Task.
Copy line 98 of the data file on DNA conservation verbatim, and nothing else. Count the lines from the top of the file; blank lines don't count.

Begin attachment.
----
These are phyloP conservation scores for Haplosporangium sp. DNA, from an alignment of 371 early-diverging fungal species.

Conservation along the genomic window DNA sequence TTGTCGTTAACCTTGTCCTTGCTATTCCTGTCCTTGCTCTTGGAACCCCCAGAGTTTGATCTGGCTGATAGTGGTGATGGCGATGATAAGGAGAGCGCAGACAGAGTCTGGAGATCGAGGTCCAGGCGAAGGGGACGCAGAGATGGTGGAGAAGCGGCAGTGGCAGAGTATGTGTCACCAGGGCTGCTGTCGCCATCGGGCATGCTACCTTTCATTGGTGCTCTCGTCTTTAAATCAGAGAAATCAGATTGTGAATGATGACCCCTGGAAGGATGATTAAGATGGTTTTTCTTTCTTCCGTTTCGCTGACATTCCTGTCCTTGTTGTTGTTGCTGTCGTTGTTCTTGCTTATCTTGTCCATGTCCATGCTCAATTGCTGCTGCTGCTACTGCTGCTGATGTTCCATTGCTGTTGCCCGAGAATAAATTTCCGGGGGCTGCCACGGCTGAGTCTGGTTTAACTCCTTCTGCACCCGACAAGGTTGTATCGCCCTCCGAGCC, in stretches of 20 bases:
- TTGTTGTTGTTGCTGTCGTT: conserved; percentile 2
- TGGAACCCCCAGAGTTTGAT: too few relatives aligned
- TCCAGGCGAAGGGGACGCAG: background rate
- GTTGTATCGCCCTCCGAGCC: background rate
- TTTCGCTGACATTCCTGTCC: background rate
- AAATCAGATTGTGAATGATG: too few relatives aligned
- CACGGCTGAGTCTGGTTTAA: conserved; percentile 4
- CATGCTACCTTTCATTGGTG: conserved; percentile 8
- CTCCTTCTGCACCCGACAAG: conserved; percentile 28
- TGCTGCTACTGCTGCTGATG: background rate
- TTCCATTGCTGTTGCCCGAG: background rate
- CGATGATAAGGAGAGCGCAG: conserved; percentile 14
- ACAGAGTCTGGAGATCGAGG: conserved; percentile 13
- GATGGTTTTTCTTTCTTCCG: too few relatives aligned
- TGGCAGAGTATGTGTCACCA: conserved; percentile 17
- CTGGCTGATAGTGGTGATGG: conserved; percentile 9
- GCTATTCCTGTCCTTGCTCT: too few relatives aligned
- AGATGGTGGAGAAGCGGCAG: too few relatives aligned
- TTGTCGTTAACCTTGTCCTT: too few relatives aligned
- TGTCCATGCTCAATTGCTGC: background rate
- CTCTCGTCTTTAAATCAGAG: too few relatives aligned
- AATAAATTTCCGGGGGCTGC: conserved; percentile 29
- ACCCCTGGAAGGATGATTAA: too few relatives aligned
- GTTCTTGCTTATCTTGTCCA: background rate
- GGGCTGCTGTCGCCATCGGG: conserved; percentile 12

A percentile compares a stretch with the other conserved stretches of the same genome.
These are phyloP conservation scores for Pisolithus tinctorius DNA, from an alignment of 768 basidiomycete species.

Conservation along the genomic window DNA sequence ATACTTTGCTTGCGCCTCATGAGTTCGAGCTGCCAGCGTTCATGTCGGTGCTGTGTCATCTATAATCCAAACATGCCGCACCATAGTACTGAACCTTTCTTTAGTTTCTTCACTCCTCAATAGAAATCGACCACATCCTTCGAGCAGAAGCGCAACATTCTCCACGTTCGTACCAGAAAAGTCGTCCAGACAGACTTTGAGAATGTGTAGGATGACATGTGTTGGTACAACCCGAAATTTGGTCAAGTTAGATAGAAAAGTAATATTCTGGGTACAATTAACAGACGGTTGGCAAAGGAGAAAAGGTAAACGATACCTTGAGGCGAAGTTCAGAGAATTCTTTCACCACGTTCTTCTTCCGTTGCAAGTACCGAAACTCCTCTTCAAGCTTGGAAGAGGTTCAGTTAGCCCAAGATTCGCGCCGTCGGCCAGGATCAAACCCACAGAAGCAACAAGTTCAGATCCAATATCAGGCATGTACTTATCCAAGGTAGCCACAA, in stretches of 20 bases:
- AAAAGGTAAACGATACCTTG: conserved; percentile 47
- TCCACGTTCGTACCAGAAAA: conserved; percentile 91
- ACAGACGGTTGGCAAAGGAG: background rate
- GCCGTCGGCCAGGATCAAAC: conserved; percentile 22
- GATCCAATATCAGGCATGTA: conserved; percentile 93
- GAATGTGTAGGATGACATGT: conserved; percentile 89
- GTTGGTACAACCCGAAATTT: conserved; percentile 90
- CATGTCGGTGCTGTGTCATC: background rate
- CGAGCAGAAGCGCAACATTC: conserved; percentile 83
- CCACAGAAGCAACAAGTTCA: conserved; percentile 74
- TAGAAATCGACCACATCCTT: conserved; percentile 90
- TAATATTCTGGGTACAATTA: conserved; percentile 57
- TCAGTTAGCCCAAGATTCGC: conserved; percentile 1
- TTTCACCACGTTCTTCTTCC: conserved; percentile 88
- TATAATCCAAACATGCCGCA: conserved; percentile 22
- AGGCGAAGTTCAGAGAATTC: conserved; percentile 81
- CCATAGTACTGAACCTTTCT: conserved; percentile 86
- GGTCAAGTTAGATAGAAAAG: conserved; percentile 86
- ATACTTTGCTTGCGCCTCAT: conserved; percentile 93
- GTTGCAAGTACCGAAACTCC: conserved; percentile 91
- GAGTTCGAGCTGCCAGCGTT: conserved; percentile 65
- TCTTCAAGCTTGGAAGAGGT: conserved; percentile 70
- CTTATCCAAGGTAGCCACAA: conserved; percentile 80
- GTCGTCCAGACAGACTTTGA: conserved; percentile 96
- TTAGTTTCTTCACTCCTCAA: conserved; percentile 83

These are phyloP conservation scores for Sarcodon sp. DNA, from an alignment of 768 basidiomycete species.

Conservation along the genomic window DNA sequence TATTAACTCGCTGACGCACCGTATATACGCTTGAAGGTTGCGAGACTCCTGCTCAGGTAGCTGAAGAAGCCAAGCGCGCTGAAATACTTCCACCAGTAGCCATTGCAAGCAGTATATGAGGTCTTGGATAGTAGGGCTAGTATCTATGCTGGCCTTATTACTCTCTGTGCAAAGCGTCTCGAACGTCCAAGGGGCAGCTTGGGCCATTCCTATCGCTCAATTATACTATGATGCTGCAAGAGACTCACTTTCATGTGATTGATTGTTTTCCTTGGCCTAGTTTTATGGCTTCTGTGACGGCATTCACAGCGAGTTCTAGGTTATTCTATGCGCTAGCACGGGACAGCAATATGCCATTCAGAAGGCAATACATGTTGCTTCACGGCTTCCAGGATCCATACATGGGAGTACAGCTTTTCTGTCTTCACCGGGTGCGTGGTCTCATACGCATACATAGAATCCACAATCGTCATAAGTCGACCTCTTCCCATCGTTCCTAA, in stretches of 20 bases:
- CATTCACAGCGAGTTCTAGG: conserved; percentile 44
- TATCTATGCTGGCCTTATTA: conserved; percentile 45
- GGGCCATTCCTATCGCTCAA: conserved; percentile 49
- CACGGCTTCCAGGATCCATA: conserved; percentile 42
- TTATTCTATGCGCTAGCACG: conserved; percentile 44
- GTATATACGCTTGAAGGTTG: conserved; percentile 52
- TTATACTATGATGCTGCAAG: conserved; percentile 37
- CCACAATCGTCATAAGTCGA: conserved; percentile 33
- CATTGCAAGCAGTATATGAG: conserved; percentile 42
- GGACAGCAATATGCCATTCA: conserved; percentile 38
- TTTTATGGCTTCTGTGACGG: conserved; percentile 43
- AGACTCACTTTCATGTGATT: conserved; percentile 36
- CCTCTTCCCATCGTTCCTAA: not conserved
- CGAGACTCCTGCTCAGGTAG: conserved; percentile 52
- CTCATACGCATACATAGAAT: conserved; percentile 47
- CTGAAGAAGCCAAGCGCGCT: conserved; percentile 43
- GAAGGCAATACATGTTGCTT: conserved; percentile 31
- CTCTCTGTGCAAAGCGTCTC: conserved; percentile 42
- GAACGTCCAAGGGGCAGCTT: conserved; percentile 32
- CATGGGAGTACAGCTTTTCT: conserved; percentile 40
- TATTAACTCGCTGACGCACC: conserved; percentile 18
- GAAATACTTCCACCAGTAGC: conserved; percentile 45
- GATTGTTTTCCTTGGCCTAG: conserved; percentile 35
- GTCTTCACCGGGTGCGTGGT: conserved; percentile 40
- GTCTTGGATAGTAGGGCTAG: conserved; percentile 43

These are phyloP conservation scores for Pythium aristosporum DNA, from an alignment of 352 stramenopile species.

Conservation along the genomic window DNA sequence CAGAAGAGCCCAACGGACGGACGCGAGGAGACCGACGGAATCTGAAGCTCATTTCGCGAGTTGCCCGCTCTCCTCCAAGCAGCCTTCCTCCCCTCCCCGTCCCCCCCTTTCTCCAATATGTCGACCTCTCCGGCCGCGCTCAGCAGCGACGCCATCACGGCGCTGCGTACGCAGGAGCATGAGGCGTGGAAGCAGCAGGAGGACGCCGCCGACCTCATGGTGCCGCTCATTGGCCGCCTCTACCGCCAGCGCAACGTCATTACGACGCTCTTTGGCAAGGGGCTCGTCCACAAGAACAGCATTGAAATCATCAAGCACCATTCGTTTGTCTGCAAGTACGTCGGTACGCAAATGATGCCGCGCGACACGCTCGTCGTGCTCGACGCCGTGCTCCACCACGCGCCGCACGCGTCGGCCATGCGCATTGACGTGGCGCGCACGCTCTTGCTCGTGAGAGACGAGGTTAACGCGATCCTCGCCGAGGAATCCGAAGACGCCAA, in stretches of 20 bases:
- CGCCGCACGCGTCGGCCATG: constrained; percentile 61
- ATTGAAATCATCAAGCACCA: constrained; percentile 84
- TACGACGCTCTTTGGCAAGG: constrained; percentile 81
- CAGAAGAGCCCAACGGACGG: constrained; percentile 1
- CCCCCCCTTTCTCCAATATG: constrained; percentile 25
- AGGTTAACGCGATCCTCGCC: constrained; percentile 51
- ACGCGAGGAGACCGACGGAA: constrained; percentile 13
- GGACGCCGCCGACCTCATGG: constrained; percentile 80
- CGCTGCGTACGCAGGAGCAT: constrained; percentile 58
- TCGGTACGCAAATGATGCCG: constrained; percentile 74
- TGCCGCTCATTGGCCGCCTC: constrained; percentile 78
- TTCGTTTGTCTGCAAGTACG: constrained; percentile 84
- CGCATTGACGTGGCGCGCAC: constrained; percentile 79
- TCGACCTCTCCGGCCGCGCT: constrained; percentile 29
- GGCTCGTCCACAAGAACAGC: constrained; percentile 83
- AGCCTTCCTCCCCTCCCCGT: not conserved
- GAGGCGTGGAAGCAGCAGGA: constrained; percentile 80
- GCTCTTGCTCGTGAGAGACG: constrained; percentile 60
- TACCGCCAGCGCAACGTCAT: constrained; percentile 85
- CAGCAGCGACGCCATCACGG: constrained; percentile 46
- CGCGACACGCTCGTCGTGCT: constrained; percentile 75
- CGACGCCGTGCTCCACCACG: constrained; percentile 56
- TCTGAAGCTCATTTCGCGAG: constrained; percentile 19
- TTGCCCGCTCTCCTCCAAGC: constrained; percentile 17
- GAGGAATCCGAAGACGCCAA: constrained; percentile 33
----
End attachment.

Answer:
- TCGACCTCTCCGGCCGCGCT: constrained; percentile 29